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Sort order confusion

P: n/a
I am suffering some sort order confusion. Given a database, "foo",
with a single character(4) column of data left padded with spaces I
get:

select * from foo order by somechars;

somechars
-----------
0
1
10
100
1011
111
1512
2
222
3
333

The output I desire is a basic ASCII sort:

somechars
-----------
0
1
2
3
10
100
111
222
333
1011
1512

(This sample set just has spaces and numeric digits but could have
other characters - I want the output in ASCII sort order)

1. What is the correct way to do this?

2. How do I verify the locale setting of an existing database cluster
(to verify that I really initialized it as "initdb -d --locale=C -D
/var/lib/pgsql/data")?

3. Should I have included "--enable-locale" or similar option when I
built Postgresql (the build is vanilla 7.4.1 "./configure ; make ;
make install")?

Cheers,
Steve
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Nov 22 '05 #1
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7 Replies


P: n/a
On Fri, 2004-02-06 at 11:12, Steve Crawford wrote:
I am suffering some sort order confusion. Given a database, "foo",
with a single character(4) column of data left padded with spaces I
get:

select * from foo order by somechars;

somechars
-----------
0
1
10
100
1011
111
1512
2
222
3
333

The output I desire is a basic ASCII sort:

somechars
-----------
0
1
2
3
10
100
111
222
333
1011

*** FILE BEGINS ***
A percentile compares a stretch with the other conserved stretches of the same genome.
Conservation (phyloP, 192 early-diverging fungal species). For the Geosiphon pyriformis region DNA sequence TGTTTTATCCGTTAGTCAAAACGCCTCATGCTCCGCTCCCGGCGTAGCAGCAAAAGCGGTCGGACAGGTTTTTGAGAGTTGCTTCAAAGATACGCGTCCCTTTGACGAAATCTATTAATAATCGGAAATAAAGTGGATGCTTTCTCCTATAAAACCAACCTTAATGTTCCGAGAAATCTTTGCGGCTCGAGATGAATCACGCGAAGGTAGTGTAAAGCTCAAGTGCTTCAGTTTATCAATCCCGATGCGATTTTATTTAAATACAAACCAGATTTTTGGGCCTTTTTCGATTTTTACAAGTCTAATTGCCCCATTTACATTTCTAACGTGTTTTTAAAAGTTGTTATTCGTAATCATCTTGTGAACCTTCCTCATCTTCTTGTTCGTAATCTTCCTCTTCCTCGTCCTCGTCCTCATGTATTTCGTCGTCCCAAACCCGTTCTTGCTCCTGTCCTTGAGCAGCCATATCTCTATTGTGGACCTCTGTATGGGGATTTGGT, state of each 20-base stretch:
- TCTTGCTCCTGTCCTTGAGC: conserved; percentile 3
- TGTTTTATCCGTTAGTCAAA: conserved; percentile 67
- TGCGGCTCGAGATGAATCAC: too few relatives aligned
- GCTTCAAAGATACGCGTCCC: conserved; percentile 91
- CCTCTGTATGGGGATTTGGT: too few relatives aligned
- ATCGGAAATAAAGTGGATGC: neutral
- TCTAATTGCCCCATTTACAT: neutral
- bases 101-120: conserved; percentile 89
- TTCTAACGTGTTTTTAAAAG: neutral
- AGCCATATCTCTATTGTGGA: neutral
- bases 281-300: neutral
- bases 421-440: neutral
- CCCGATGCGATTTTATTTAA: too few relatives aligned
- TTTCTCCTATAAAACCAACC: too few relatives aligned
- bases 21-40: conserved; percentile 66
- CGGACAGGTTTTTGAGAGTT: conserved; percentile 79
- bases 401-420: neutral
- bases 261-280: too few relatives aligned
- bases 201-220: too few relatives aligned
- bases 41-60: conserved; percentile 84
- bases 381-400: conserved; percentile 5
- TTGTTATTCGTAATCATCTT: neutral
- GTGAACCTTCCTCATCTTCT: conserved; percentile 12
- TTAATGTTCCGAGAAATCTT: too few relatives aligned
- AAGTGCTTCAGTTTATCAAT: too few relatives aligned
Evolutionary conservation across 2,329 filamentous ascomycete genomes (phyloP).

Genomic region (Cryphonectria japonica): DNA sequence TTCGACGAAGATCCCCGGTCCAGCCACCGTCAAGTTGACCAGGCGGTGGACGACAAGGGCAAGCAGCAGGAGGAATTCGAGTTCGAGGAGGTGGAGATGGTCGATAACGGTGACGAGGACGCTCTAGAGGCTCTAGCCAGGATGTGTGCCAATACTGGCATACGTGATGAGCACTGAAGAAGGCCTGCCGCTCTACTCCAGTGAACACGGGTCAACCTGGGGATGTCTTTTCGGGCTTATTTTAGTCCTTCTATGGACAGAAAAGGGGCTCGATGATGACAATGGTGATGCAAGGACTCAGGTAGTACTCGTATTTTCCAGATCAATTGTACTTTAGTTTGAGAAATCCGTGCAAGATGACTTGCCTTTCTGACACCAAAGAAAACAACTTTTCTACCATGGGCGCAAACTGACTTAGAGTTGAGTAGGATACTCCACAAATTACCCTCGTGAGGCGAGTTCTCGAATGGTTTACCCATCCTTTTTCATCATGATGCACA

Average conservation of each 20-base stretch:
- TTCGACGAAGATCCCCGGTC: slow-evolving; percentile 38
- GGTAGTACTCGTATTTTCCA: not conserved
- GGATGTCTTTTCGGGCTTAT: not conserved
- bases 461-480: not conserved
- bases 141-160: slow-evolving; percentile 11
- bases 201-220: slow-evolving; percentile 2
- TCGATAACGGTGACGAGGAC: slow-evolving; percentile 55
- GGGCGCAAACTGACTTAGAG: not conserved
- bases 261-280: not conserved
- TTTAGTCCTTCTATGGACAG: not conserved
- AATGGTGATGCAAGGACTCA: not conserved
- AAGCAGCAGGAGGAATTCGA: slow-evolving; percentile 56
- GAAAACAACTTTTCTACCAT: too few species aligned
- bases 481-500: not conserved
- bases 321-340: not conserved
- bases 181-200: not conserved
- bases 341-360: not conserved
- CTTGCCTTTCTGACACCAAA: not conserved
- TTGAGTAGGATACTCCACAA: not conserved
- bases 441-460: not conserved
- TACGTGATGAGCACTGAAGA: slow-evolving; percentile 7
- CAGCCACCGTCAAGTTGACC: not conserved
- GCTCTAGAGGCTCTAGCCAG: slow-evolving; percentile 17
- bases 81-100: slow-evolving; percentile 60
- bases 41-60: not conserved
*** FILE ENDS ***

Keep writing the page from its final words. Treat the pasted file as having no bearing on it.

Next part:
1512

(This sample set just has spaces and numeric digits but could have
other characters - I want the output in ASCII sort order)


Your original sort is a basic lexigraphic ("alphabetical" by ASCII
character set number) sort.

What you appear to want is a numeric sort, where the numbers come out in
the order of numbers, rather than in their ASCII character set order.

If there were just digits that would be fairly easy, but I can't see any
way (short of post-processing the list in other software or writing
yourself a stored procedure) to do it in SQL.

Stephen

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Nov 22 '05 #2

P: n/a
On Thursday 05 February 2004 4:21 pm, Stephen Robert Norris wrote:
On Fri, 2004-02-06 at 11:12, Steve Crawford wrote:
I am suffering some sort order confusion. Given a database,
"foo", with a single character(4) column of data left padded with
spaces I get:

select * from foo order by somechars;

somechars
-----------
0
1
10
100
1011
111
1512
2
222
3
333
<snip>

Your original sort is a basic lexigraphic ("alphabetical" by ASCII
character set number) sort.

What you appear to want is a numeric sort, where the numbers come
out in the order of numbers, rather than in their ASCII character
set order.


Not exactly. I _DO_ want it in ASCII character set order which
includes spaces (0x20) sorting ahead of digits (0x30 - 0x39). This is
not what is happening. The first sort is some SQL sort order that
seems to ignore certain characters. Note the different sort order if
I pad with 'x' instead of '<space>':

somechars
-----------
1011
1512
x100
x111
x222
x333
x444
x555
x666
x777
x888
xx10
xx44
xx55
xxx0
xxx1
xxx2
xxx3
xxx4
xxx5
xxx6
xxx7
xxx8
xxx9
xxxx

Naturally if I were dealing with fields guaranteed to have something
that would convert to an int I could just order by, say,
int4(somechars) but that is not the case.

I even tried the to_ascii function but apparently that's the wrong
approach:
ERROR: encoding conversion from SQL_ASCII to ASCII not supported

Cheers,